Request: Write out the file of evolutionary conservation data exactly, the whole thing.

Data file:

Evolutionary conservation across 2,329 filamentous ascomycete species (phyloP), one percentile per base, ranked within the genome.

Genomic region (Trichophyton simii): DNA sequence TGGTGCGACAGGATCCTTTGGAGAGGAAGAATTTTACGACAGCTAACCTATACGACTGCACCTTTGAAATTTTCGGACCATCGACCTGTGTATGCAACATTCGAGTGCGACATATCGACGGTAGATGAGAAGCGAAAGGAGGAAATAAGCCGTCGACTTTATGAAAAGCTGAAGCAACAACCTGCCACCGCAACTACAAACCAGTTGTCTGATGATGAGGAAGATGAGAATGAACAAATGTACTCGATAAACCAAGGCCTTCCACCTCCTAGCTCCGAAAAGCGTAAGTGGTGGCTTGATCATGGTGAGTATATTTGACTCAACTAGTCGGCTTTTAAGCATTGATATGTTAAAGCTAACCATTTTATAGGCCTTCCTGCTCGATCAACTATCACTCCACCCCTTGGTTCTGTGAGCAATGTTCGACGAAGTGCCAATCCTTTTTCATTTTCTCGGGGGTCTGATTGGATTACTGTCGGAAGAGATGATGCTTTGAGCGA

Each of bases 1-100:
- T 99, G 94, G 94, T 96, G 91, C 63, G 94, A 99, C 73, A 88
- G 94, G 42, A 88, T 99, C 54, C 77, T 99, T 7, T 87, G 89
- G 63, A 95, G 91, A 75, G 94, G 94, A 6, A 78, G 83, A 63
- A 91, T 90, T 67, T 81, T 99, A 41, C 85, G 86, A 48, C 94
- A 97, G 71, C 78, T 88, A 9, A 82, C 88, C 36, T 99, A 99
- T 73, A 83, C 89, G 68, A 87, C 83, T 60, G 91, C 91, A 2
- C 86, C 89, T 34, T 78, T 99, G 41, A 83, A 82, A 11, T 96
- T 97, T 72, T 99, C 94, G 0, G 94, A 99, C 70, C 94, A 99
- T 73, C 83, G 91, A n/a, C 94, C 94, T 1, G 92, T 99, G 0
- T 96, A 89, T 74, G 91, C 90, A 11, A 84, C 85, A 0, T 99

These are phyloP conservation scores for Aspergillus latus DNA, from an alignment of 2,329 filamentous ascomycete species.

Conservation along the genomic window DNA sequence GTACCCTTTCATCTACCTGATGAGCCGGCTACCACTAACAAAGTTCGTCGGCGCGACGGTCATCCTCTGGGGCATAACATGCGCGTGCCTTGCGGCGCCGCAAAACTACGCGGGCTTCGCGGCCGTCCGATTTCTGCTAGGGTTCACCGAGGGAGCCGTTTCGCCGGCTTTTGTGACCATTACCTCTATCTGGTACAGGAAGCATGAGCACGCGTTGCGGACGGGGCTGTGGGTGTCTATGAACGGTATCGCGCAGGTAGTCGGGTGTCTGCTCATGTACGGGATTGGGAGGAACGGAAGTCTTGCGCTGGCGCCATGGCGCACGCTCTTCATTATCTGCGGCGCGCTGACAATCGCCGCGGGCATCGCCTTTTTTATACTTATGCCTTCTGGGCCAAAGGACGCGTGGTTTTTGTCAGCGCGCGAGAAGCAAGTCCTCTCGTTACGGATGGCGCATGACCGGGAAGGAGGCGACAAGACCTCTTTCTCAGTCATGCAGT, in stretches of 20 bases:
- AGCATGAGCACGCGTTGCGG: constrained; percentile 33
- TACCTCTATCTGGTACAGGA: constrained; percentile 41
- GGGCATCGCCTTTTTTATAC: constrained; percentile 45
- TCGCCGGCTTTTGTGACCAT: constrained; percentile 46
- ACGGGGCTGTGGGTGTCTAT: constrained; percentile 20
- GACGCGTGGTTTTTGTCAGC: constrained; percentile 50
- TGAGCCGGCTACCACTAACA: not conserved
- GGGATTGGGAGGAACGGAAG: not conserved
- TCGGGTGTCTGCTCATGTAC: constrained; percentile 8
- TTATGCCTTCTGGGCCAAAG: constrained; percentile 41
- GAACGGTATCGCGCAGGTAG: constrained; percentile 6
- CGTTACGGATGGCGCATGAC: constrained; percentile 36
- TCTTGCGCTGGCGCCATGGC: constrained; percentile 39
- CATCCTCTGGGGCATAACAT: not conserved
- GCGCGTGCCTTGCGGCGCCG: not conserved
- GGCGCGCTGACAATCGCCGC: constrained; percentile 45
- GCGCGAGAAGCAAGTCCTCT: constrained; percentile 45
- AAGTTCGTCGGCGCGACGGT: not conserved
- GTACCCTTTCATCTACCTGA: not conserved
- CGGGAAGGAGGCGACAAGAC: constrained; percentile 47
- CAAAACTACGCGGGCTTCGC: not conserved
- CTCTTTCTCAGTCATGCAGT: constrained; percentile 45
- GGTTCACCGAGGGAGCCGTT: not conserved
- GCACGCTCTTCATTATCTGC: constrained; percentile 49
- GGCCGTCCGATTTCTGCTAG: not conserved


Evolutionary conservation across 2,329 filamentous ascomycete species (phyloP), one percentile per base, ranked within the genome.

Genomic region (Trichophyton simii): DNA sequence TGGTGCGACAGGATCCTTTGGAGAGGAAGAATTTTACGACAGCTAACCTATACGACTGCACCTTTGAAATTTTCGGACCATCGACCTGTGTATGCAACATTCGAGTGCGACATATCGACGGTAGATGAGAAGCGAAAGGAGGAAATAAGCCGTCGACTTTATGAAAAGCTGAAGCAACAACCTGCCACCGCAACTACAAACCAGTTGTCTGATGATGAGGAAGATGAGAATGAACAAATGTACTCGATAAACCAAGGCCTTCCACCTCCTAGCTCCGAAAAGCGTAAGTGGTGGCTTGATCATGGTGAGTATATTTGACTCAACTAGTCGGCTTTTAAGCATTGATATGTTAAAGCTAACCATTTTATAGGCCTTCCTGCTCGATCAACTATCACTCCACCCCTTGGTTCTGTGAGCAATGTTCGACGAAGTGCCAATCCTTTTTCATTTTCTCGGGGGTCTGATTGGATTACTGTCGGAAGAGATGATGCTTTGAGCGA

Each of bases 1-100:
- T 99, G 94, G 94, T 96, G 91, C 63, G 94, A 99, C 73, A 88
- G 94, G 42, A 88, T 99, C 54, C 77, T 99, T 7, T 87, G 89
- G 63, A 95, G 91, A 75, G 94, G 94, A 6, A 78, G 83, A 63
- A 91, T 90, T 67, T 81, T 99, A 41, C 85, G 86, A 48, C 94
- A 97, G 71, C 78, T 88, A 9, A 82, C 88, C 36, T 99, A 99
- T 73, A 83, C 89, G 68, A 87, C 83, T 60, G 91, C 91, A 2
- C 86, C 89, T 34, T 78, T 99, G 41, A 83, A 82, A 11, T 96
- T 97, T 72, T 99, C 94, G 0, G 94, A 99, C 70, C 94, A 99
- T 73, C 83, G 91, A n/a, C 94, C 94, T 1, G 92, T 99, G 0
- T 96, A 89, T 74, G 91, C 90, A 11, A 84, C 85, A 0, T 99

These are phyloP conservation scores for Aspergillus latus DNA, from an alignment of 2,329 filamentous ascomycete species.

Conservation along the genomic window DNA sequence GTACCCTTTCATCTACCTGATGAGCCGGCTACCACTAACAAAGTTCGTCGGCGCGACGGTCATCCTCTGGGGCATAACATGCGCGTGCCTTGCGGCGCCGCAAAACTACGCGGGCTTCGCGGCCGTCCGATTTCTGCTAGGGTTCACCGAGGGAGCCGTTTCGCCGGCTTTTGTGACCATTACCTCTATCTGGTACAGGAAGCATGAGCACGCGTTGCGGACGGGGCTGTGGGTGTCTATGAACGGTATCGCGCAGGTAGTCGGGTGTCTGCTCATGTACGGGATTGGGAGGAACGGAAGTCTTGCGCTGGCGCCATGGCGCACGCTCTTCATTATCTGCGGCGCGCTGACAATCGCCGCGGGCATCGCCTTTTTTATACTTATGCCTTCTGGGCCAAAGGACGCGTGGTTTTTGTCAGCGCGCGAGAAGCAAGTCCTCTCGTTACGGATGGCGCATGACCGGGAAGGAGGCGACAAGACCTCTTTCTCAGTCATGCAGT, in stretches of 20 bases:
- AGCATGAGCACGCGTTGCGG: constrained; percentile 33
- TACCTCTATCTGGTACAGGA: constrained; percentile 41
- GGGCATCGCCTTTTTTATAC: constrained; percentile 45
- TCGCCGGCTTTTGTGACCAT: constrained; percentile 46
- ACGGGGCTGTGGGTGTCTAT: constrained; percentile 20
- GACGCGTGGTTTTTGTCAGC: constrained; percentile 50
- TGAGCCGGCTACCACTAACA: not conserved
- GGGATTGGGAGGAACGGAAG: not conserved
- TCGGGTGTCTGCTCATGTAC: constrained; percentile 8
- TTATGCCTTCTGGGCCAAAG: constrained; percentile 41
- GAACGGTATCGCGCAGGTAG: constrained; percentile 6
- CGTTACGGATGGCGCATGAC: constrained; percentile 36
- TCTTGCGCTGGCGCCATGGC: constrained; percentile 39
- CATCCTCTGGGGCATAACAT: not conserved
- GCGCGTGCCTTGCGGCGCCG: not conserved
- GGCGCGCTGACAATCGCCGC: constrained; percentile 45
- GCGCGAGAAGCAAGTCCTCT: constrained; percentile 45
- AAGTTCGTCGGCGCGACGGT: not conserved
- GTACCCTTTCATCTACCTGA: not conserved
- CGGGAAGGAGGCGACAAGAC: constrained; percentile 47
- CAAAACTACGCGGGCTTCGC: not conserved
- CTCTTTCTCAGTCATGCAGT: constrained; percentile 45
- GGTTCACCGAGGGAGCCGTT: not conserved
- GCACGCTCTTCATTATCTGC: constrained; percentile 49
- GGCCGTCCGATTTCTGCTAG: not conserved